“As Gandalf has undoubtedly informed you, I have the gift of foresight through visions and dreams. Last night, I was warned of a group coming and told I needed to assist them in everything they require if it is in my power to do so. Just now, I saw the mountain you call home and Bilbo standing before it. I will follow the orders I have been given. Bilbo, after I examine the document, I wish to get started on aiding you with the dream you had.”


“Thank you, Lord Elrond,” the hobbit replied. “I will not deny it has been weighing on my mind since I had it, and I would very much like to know what it means. I have a feeling it’s incredibly important as what little I could speak of warned of two orcs hunting Thorin and his line.”


Elrond’s eyes moved from the son of his dear friend to the dwarf in question.


“Which orcs?”


“Azog the Defiler and another who must be related to him,” Thorin said, sounding angry and terrified. “I had thought that foul creature had died of his wounds, but it seems I was greatly mistaken on that. I must do what I can to keep my family safe from his vendetta against those who hold the blood of Durin’s line.”


“That would explain the increase in orc activity near the borders of my lands,” the elf murmured. “I have sent hunting parties out several times a day, but I have not uncovered the reason for it.”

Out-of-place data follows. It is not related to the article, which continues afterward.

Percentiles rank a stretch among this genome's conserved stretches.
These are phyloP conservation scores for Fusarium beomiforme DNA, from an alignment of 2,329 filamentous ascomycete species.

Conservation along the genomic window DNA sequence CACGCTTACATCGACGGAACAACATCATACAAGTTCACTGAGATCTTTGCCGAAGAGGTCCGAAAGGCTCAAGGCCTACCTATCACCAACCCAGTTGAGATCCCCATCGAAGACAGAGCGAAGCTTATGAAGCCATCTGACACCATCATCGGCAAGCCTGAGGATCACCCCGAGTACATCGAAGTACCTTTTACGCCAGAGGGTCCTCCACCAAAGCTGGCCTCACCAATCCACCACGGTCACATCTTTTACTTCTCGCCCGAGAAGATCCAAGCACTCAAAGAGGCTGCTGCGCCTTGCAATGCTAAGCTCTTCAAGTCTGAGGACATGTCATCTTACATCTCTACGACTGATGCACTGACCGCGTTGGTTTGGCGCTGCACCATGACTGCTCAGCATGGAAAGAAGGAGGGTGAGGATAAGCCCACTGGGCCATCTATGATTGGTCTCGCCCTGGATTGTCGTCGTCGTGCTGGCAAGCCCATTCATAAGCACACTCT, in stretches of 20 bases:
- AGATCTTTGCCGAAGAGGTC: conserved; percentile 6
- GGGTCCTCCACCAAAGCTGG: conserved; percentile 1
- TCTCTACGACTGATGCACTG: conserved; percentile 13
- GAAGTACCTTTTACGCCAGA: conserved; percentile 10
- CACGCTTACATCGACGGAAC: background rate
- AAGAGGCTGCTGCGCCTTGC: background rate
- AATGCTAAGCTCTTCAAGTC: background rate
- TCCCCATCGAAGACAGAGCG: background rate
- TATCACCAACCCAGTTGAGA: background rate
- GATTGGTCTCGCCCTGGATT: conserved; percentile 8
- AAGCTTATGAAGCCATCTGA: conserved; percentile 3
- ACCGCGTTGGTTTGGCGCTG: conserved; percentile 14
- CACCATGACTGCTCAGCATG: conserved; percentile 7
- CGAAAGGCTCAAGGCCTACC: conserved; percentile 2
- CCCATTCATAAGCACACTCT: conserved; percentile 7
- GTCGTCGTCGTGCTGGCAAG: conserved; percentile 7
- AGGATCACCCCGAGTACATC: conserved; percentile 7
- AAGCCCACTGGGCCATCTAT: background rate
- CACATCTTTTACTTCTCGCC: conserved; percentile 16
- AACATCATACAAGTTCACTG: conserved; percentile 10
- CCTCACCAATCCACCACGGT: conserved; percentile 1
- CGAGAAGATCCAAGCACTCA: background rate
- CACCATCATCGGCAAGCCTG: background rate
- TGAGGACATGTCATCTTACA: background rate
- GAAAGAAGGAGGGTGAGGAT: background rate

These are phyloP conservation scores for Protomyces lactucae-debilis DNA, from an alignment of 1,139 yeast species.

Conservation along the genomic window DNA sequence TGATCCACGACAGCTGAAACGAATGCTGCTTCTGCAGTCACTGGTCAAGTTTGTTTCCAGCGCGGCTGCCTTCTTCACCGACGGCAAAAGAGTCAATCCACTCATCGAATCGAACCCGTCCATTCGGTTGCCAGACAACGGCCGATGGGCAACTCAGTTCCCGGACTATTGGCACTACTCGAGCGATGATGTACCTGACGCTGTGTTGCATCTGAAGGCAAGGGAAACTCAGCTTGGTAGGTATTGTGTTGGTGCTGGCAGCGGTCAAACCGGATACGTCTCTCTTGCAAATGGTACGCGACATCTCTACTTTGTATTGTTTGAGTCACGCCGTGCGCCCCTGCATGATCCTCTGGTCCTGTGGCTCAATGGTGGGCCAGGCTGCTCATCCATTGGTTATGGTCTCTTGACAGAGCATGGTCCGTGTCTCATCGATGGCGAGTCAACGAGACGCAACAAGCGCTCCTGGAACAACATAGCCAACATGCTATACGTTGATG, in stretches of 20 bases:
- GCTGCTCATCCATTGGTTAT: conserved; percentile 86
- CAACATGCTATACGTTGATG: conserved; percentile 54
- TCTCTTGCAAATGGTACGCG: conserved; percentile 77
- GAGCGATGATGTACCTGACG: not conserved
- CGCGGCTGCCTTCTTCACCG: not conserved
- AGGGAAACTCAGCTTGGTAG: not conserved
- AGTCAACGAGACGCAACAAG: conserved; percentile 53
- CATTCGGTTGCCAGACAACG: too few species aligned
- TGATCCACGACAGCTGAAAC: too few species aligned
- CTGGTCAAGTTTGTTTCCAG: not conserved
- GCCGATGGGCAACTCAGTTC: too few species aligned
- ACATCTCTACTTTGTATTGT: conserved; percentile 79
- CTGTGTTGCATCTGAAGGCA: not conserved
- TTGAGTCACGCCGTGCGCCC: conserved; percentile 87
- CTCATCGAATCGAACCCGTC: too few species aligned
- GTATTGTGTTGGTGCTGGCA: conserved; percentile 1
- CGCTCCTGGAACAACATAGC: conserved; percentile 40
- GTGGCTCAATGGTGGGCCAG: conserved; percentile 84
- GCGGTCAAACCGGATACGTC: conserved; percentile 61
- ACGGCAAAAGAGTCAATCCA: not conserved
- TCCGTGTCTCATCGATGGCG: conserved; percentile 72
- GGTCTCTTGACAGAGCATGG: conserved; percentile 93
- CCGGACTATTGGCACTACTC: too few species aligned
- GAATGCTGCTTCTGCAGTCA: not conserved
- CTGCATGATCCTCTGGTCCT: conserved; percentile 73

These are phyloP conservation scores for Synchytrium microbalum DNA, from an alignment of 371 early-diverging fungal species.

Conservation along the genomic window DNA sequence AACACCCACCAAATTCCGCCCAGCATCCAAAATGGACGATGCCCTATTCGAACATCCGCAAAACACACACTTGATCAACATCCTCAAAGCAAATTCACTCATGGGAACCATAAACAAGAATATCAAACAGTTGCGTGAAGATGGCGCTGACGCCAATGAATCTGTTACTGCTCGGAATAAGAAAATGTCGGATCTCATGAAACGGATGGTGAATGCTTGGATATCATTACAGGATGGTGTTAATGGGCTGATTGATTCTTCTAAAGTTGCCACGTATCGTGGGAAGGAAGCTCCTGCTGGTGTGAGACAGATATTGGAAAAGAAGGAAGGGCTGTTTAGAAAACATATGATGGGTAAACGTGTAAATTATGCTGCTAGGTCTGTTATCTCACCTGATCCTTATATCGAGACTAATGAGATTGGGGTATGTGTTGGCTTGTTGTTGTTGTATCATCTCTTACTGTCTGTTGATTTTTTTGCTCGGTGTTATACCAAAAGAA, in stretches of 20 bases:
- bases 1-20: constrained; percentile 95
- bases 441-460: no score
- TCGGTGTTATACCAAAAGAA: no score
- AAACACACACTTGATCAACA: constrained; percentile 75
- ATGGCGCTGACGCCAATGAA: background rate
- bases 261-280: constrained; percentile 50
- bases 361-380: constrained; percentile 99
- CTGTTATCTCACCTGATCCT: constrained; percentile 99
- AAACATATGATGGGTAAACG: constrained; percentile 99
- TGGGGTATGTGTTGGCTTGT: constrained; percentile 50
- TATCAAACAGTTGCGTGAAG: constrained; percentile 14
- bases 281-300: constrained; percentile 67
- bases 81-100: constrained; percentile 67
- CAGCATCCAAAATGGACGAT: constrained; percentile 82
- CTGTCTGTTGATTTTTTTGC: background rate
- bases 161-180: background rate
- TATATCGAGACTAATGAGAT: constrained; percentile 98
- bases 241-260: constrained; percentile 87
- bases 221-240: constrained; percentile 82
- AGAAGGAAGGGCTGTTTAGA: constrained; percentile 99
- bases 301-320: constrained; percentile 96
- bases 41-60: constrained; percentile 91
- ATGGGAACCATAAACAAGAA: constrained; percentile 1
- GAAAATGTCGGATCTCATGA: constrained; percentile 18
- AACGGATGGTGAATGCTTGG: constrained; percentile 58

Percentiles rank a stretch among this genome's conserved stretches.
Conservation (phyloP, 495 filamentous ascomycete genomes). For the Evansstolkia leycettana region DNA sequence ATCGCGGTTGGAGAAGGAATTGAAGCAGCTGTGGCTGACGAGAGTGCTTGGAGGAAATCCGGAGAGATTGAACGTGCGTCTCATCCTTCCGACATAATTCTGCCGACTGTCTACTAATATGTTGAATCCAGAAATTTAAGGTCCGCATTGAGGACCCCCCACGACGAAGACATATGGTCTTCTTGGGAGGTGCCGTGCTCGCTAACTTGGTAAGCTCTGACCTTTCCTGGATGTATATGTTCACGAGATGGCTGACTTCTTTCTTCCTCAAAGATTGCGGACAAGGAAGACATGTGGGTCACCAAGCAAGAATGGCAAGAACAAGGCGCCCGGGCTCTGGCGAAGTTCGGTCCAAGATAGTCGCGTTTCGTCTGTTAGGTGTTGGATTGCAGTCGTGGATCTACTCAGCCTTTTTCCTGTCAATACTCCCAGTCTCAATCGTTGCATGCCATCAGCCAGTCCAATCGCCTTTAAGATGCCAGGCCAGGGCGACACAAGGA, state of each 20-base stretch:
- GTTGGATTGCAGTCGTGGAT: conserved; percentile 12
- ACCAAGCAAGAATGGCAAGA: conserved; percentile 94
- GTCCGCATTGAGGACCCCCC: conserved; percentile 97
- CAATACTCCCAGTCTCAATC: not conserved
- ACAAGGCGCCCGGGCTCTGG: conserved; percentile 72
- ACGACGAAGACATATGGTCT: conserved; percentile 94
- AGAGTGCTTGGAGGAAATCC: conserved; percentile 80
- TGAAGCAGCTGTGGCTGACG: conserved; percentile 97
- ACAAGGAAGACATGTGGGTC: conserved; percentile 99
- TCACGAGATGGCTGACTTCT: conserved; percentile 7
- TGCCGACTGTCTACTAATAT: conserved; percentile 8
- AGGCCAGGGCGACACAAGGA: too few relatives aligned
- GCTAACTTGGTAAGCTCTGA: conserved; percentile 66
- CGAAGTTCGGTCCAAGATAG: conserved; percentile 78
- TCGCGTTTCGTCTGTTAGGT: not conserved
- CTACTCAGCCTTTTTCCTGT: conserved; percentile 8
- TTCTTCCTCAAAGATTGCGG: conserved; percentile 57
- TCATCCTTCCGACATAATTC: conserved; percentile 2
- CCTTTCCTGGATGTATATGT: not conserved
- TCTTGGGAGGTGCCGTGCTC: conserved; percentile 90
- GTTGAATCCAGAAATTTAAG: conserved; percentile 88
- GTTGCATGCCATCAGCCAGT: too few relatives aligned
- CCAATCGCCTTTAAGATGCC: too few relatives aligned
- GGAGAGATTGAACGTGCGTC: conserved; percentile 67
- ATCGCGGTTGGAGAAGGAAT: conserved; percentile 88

“There is more, my lord,” Gandalf said to him, gesturing to Radagast. “He has news to present to you once you have time to meet with us.”


“I will send for you once I am done aiding my guests tonight,” Elrond told the pair, who nodded.


The meal ended with everyone feeling well fed and relaxed, except for two members of the company, and Bilbo and Thorin rose to follow their host out of the dining hall. Neither of them knew what to expect and hoped that the information revealed tonight would aid in the quest.


Author’s End Note - A bit short but it does help things move forward. Believe it or not, I have another chapter ready but it’s with my beta so it’ll be posted next week along with the next installments of “Shadows of the Past” and “Mending the Broken Pieces.” If you’re on Tumblr, I’m on there too and post update alerts as well as any other items that might go along with my works. I’m on there under the name ladylaran. Take care, everyone, and I’ll see you next week! ~ Laran